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Is Maserati Meeting Your Expectations or Not?

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Discussion Starter · #62 ·
Today from Motor1.

MASERATI LEVANTE: The struggling SUV had problems from the get go.

The Levante hasn’t exactly been a huge success for Maserati. Since its launch in 2016, the company has had to halt production twice – shortly thereafter cutting production of the SUV by a whole 59 percent. In 2017, Maserati moved just 5,485 examples of the Levante. While the brand spices up its range-topping SUV with more options and trims in an effort to boost sales, FCA CEO Sergio Marchionne said the Levante struggled from the get go.

In an interview with MotorTrend, Marchionne spoke candidly about the the Levante, specifically its launch. He says the debut of the large luxury vehicle was to blame for its exceedingly slow start. "Very poor execution. I think we sucked at the launch of the Levante," said the CEO. Following its poor showing in 2016, and its subsequent launch in the U.S. later that same year, boss Reid Bigland was replaced by Tim Kuniskis as global head of Alfa Romeo and Maserati in February.


 

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i thought they had to cut production because of the issue about China taxes or something like that driving the price of the SUV higher than expected.
 

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Discussion Starter · #64 ·
i thought they had to cut production because of the issue about China taxes or something like that driving the price of the SUV higher than expected.
I guess not. Appears it wasn't as big a success as so many are saying. Turns out within FCA, the Levante has been a failure to this point. Lets see if the update helps draws in more sales. We can only hope.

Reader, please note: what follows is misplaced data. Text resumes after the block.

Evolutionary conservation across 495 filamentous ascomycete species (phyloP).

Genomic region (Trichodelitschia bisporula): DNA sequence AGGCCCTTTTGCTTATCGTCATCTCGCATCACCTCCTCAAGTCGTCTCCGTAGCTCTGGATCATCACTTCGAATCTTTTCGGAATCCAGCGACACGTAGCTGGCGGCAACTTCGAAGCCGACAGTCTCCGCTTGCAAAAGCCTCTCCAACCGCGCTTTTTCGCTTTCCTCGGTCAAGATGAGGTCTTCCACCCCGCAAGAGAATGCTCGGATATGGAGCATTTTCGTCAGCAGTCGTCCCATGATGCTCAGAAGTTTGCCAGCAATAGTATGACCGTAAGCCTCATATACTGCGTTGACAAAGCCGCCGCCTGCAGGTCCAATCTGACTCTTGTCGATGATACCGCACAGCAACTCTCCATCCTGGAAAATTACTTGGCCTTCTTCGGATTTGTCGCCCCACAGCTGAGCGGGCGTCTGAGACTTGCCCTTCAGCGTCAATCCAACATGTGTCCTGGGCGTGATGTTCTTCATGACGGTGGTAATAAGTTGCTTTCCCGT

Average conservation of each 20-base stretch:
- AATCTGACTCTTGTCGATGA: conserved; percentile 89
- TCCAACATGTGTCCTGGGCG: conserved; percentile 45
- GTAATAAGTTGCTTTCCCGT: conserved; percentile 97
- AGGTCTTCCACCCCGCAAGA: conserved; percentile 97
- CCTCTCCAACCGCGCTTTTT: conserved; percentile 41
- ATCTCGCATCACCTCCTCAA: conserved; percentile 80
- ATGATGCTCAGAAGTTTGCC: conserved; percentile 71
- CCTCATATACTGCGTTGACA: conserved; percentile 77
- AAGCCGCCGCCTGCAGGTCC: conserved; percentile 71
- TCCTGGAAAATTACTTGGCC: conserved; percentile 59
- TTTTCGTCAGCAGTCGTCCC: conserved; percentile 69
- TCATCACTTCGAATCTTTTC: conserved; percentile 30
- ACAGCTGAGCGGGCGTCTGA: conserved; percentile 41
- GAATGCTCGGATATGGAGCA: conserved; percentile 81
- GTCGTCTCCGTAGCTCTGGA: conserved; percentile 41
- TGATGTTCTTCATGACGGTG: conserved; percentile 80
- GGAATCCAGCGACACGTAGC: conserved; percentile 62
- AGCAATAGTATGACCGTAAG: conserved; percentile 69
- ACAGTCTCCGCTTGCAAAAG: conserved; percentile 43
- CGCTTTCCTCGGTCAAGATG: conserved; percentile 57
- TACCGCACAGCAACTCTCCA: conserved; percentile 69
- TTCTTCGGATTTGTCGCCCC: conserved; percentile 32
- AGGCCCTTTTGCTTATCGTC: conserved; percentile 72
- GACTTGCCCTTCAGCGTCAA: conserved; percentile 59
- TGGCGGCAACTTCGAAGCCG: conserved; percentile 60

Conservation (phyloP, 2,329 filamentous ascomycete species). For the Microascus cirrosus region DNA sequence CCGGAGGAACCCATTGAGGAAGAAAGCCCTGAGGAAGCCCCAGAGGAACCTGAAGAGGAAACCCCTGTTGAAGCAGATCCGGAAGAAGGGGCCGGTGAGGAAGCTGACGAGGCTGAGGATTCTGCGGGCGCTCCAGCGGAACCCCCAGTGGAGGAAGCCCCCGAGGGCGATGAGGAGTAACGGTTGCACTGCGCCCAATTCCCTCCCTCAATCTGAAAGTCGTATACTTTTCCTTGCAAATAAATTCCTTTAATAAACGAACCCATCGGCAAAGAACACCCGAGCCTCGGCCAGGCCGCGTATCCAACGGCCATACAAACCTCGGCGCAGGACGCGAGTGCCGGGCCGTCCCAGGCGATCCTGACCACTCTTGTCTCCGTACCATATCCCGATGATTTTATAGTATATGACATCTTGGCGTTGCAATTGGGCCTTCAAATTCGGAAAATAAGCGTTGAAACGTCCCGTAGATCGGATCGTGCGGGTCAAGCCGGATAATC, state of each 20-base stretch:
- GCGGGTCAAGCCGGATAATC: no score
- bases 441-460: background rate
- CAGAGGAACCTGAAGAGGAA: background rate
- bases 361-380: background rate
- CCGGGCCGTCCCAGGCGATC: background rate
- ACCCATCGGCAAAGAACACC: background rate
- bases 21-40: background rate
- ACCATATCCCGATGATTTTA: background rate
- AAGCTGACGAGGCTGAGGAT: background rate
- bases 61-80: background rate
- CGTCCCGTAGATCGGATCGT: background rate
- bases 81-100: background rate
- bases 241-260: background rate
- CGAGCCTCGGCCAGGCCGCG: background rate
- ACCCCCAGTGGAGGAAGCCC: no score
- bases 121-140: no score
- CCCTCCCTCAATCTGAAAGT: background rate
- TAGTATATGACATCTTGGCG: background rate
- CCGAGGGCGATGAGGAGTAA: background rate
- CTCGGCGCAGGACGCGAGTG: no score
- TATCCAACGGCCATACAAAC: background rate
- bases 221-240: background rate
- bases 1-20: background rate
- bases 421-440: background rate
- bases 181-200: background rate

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I guess not. Appears it wasn't as big a success as so many are saying. Turns out within FCA, the Levante has been a failure to this point. Lets see if the update helps draws in more sales. We can only hope.

Maserati went to negative margin? Thank you for fake news.
 

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I guess not. Appears it wasn't as big a success as so many are saying. Turns out within FCA, the Levante has been a failure to this point. Lets see if the update helps draws in more sales. We can only hope.
Maserati went to negative margin? Thank you for fake news.
Could you explain where he said "Maserati went to negative margin"? Perhaps you can refrain from the "fake news" mud slinging in the future.
 

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In defence of @T_690 's post, Levante is not a failed product. It is still bringing in profits for Maserati, and will easily pay its development costs. The only true "failure" is a product that loses money.

Levante's problem is that it hasn't met the very high expectations that were placed on this model.

Because Quattroporte and Ghibli had put in very strong sales, the Levante SUV, being a more popular body shape, was expected outsell those again and become the brand's top model. Everyone said it, from the industry press to the investment advisors. Even I said it (but nobody pays me to write reports for investors in the car business).

As it happened, Maserati buyers and SUV buyers didn't seem to have much crossover (excuse the pun). I personally think that the V8 will fix a lot of this: Levante's engine range topped out at the same point as the smaller Ghibli, and that made it hard to square with the idea of "high performance SUV", especially when its competition could all offer the more prestigious 8-cylinder engine.
 

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In defence of @T_690 's post, Levante is not a failed product. It is still bringing in profits for Maserati, and will easily pay its development costs. The only true "failure" is a product that loses money.
We don't know what the bar is set at to determine success or failure for the Levante, so none of us can say what constitutes a "true" failure. The Jeep MJ Commanche made money but was deemed a failure. The 500e loses money but helps meet California emissions requirements. I'm only nit-picking because of the unnecessary "fake news" barb, since we can only speculate on what is truly successful or a failure. For the Levante, the only "true news" is the launch sucked and that's straight from the horses a... er.. mouth.;)
 
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Sales will increase with continued investment. The new V8 will boost sales in the US and the decrease of tariffs in China on imported cars will also increase the sales of the Levante.
Obviously, the 75k anual sales for Maserati was over-optimistic with an aged Ghibli, a niche Quatropporte and a Levante without barely any engine options.